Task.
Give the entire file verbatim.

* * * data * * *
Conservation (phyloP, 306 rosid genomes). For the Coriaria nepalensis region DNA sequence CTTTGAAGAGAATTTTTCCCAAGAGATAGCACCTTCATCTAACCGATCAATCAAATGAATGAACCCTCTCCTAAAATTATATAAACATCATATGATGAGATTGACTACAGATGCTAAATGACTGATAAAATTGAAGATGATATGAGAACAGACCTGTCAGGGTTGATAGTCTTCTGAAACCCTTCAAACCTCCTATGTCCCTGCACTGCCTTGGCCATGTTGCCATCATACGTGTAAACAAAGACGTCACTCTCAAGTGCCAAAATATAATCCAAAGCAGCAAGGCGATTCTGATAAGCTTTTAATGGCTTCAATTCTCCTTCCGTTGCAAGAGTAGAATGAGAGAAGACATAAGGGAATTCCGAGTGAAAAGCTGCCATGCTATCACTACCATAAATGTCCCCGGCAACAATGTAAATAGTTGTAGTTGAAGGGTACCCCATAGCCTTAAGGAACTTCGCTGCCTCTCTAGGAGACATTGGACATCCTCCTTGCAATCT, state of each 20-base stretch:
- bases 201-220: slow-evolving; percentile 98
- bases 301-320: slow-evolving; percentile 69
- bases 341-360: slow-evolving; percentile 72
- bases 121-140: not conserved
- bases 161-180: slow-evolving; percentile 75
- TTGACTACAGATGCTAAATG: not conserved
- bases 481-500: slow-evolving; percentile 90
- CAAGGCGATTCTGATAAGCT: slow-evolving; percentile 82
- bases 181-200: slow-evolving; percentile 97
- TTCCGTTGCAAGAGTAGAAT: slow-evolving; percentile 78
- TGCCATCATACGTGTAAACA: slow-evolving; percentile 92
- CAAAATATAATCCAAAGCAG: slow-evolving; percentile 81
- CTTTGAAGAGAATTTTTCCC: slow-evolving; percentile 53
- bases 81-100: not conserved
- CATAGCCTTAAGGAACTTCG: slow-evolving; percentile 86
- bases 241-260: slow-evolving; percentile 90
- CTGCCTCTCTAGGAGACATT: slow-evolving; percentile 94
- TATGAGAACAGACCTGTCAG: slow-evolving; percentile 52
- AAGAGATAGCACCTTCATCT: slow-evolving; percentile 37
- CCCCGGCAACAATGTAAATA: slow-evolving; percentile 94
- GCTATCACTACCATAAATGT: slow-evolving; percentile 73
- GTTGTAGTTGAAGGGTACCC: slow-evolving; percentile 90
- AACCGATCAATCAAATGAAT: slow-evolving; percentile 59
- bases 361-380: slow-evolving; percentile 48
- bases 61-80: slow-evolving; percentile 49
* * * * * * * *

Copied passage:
Conservation (phyloP, 306 rosid genomes). For the Coriaria nepalensis region DNA sequence CTTTGAAGAGAATTTTTCCCAAGAGATAGCACCTTCATCTAACCGATCAATCAAATGAATGAACCCTCTCCTAAAATTATATAAACATCATATGATGAGATTGACTACAGATGCTAAATGACTGATAAAATTGAAGATGATATGAGAACAGACCTGTCAGGGTTGATAGTCTTCTGAAACCCTTCAAACCTCCTATGTCCCTGCACTGCCTTGGCCATGTTGCCATCATACGTGTAAACAAAGACGTCACTCTCAAGTGCCAAAATATAATCCAAAGCAGCAAGGCGATTCTGATAAGCTTTTAATGGCTTCAATTCTCCTTCCGTTGCAAGAGTAGAATGAGAGAAGACATAAGGGAATTCCGAGTGAAAAGCTGCCATGCTATCACTACCATAAATGTCCCCGGCAACAATGTAAATAGTTGTAGTTGAAGGGTACCCCATAGCCTTAAGGAACTTCGCTGCCTCTCTAGGAGACATTGGACATCCTCCTTGCAATCT, state of each 20-base stretch:
- bases 201-220: slow-evolving; percentile 98
- bases 301-320: slow-evolving; percentile 69
- bases 341-360: slow-evolving; percentile 72
- bases 121-140: not conserved
- bases 161-180: slow-evolving; percentile 75
- TTGACTACAGATGCTAAATG: not conserved
- bases 481-500: slow-evolving; percentile 90
- CAAGGCGATTCTGATAAGCT: slow-evolving; percentile 82
- bases 181-200: slow-evolving; percentile 97
- TTCCGTTGCAAGAGTAGAAT: slow-evolving; percentile 78
- TGCCATCATACGTGTAAACA: slow-evolving; percentile 92
- CAAAATATAATCCAAAGCAG: slow-evolving; percentile 81
- CTTTGAAGAGAATTTTTCCC: slow-evolving; percentile 53
- bases 81-100: not conserved
- CATAGCCTTAAGGAACTTCG: slow-evolving; percentile 86
- bases 241-260: slow-evolving; percentile 90
- CTGCCTCTCTAGGAGACATT: slow-evolving; percentile 94
- TATGAGAACAGACCTGTCAG: slow-evolving; percentile 52
- AAGAGATAGCACCTTCATCT: slow-evolving; percentile 37
- CCCCGGCAACAATGTAAATA: slow-evolving; percentile 94
- GCTATCACTACCATAAATGT: slow-evolving; percentile 73
- GTTGTAGTTGAAGGGTACCC: slow-evolving; percentile 90
- AACCGATCAATCAAATGAAT: slow-evolving; percentile 59
- bases 361-380: slow-evolving; percentile 48
- bases 61-80: slow-evolving; percentile 49